Appeal from the United District Court for the Eastern District of Pennsylvania, Civil No. 83-2387.
Before: SEITZ, SLOVITER, and ROSENN, Circuit Judges.
Plaintiff Benjamin Rothberg sought payment in this diversity action on two promissory notes, each executed by one of the defendants. The defendant David Rosenbloom guaranteed the note executed by defendant Sanford Rosenbloom, and all instruments were dated February 7, 1979. In answers filed by each of the defendants, they made no challenge to the validity of the notes and the guarantee, but asserted that the notes arose out of obligations created by agreements between the parties in 1969 to engage in transactions prohibited by section 10(b) of the Securities Exchange Act of 1934 as amended and Rule 10-5 of the Securities Exchange Commission promulgated thereunder.
After a bench trial, the district court found that the promissory notes had their genesis in two of several joint ventures formed by the parties some ten years before for the purpose of trading on insider information contrary to law. It therefore denied Rothberg relief on an in pari delicto theory, relying on this court's decision in Tarasi v. Pittsburgh National Bank, 555 F.2d 1152 (3d Cir.), cert. denied, 434 U.S. 965, 98 S. Ct. 504, 54 L. Ed. 2d 451 (1977).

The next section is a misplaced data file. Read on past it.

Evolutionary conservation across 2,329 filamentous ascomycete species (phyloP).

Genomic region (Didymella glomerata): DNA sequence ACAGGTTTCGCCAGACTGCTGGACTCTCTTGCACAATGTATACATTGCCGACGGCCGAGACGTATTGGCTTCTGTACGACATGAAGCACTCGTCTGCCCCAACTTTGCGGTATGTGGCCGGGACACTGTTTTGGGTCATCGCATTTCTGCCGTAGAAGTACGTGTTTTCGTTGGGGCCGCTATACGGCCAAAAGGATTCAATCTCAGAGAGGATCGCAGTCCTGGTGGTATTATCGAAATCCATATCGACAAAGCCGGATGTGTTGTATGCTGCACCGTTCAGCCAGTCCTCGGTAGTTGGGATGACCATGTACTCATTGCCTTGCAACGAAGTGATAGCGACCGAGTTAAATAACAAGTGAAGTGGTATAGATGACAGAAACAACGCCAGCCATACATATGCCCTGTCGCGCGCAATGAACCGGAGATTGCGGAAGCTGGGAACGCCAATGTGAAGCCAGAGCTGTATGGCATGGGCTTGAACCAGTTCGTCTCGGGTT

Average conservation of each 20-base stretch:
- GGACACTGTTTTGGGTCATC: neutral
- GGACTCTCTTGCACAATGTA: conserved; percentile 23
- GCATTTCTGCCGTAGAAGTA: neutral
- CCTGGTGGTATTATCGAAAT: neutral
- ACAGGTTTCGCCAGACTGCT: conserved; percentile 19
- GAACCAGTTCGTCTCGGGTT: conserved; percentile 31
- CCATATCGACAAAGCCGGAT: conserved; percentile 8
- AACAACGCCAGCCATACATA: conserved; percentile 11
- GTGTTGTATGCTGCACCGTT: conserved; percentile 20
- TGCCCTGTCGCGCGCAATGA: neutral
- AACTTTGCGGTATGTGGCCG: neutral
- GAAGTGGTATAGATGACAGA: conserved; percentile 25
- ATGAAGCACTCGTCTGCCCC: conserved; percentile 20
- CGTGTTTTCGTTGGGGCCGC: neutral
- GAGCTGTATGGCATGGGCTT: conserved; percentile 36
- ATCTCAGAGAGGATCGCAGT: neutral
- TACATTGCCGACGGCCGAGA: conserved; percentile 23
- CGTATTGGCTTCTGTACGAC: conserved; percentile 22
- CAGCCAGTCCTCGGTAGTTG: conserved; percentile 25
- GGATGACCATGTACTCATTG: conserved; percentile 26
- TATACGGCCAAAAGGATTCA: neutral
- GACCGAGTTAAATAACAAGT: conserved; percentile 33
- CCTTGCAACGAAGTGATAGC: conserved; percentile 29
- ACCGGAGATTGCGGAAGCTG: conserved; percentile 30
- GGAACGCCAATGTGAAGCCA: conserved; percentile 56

Rothberg appealed to this court, contending that Tarasi did not control because the suit was brought on the notes only, not for redress of a securities laws violation. Before a decision was rendered on that appeal, the Supreme Court overruled Tarasi in Bateman Eichler, Hill Richards, Inc. v. Berner, 472 U.S. 299, 105 S. Ct. 2622, 86 L. Ed. 2d 215 (1985), which rejected the general availability of the in pari delicto defense to tippers of securities information sued by their tippees. This court therefore remanded Rothberg's suit for reconsideration of the in pari delicto defense in light of Bateman Eichler. Rothberg v. Rosenbloom, 771 F.2d 818 (3d Cir. 1985).
On remand, the district court, on the basis of the original record, held that although Bateman Eichler bars the in pari delicto defense in most suits by tippees against their tippers, this case fell within an exception set forth in that opinion, and that the in pari delicto defense was therefore available to the Rosenblooms. Furthermore, the court held that Pennsylvania law did not bar a separate defense of illegality, specifically disclaimed by the Rosenblooms, because enforcement of the notes would offend public policy. Accordingly, the court again entered judgment for the defendants. Rothberg appeals this judgment. We reverse.